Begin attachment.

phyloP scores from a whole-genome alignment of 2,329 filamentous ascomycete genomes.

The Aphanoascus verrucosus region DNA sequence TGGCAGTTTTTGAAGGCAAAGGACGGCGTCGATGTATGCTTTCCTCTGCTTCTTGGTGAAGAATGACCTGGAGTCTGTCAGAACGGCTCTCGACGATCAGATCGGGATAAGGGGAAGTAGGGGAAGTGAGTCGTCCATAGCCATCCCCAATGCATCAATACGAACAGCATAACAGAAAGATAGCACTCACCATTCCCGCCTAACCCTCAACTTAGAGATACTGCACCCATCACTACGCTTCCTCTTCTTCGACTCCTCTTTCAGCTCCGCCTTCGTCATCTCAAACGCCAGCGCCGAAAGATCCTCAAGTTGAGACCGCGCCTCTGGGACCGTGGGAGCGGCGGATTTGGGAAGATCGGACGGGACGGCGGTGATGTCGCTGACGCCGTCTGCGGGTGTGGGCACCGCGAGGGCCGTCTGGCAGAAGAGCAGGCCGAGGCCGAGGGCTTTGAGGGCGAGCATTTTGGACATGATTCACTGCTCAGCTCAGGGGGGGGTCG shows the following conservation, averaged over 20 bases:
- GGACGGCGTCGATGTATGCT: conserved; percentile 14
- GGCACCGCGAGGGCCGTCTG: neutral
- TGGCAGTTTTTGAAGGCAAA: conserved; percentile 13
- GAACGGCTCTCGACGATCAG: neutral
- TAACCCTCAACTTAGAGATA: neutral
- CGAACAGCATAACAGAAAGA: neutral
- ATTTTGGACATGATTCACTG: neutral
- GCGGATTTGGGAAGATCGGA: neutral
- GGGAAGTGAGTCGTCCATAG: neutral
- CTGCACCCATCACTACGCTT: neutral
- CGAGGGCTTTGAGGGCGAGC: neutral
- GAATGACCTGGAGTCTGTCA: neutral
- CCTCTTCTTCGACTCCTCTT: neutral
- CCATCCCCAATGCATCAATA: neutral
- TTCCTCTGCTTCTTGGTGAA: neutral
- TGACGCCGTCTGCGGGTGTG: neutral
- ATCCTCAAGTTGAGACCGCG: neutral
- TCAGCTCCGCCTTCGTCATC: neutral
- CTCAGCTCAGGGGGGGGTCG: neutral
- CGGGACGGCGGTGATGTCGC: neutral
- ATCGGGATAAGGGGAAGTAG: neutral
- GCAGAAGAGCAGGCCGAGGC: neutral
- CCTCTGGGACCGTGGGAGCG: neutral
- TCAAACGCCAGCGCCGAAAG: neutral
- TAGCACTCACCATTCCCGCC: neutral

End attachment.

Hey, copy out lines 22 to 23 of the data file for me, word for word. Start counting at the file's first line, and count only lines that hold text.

- CGGGACGGCGGTGATGTCGC: neutral
- ATCGGGATAAGGGGAAGTAG: neutral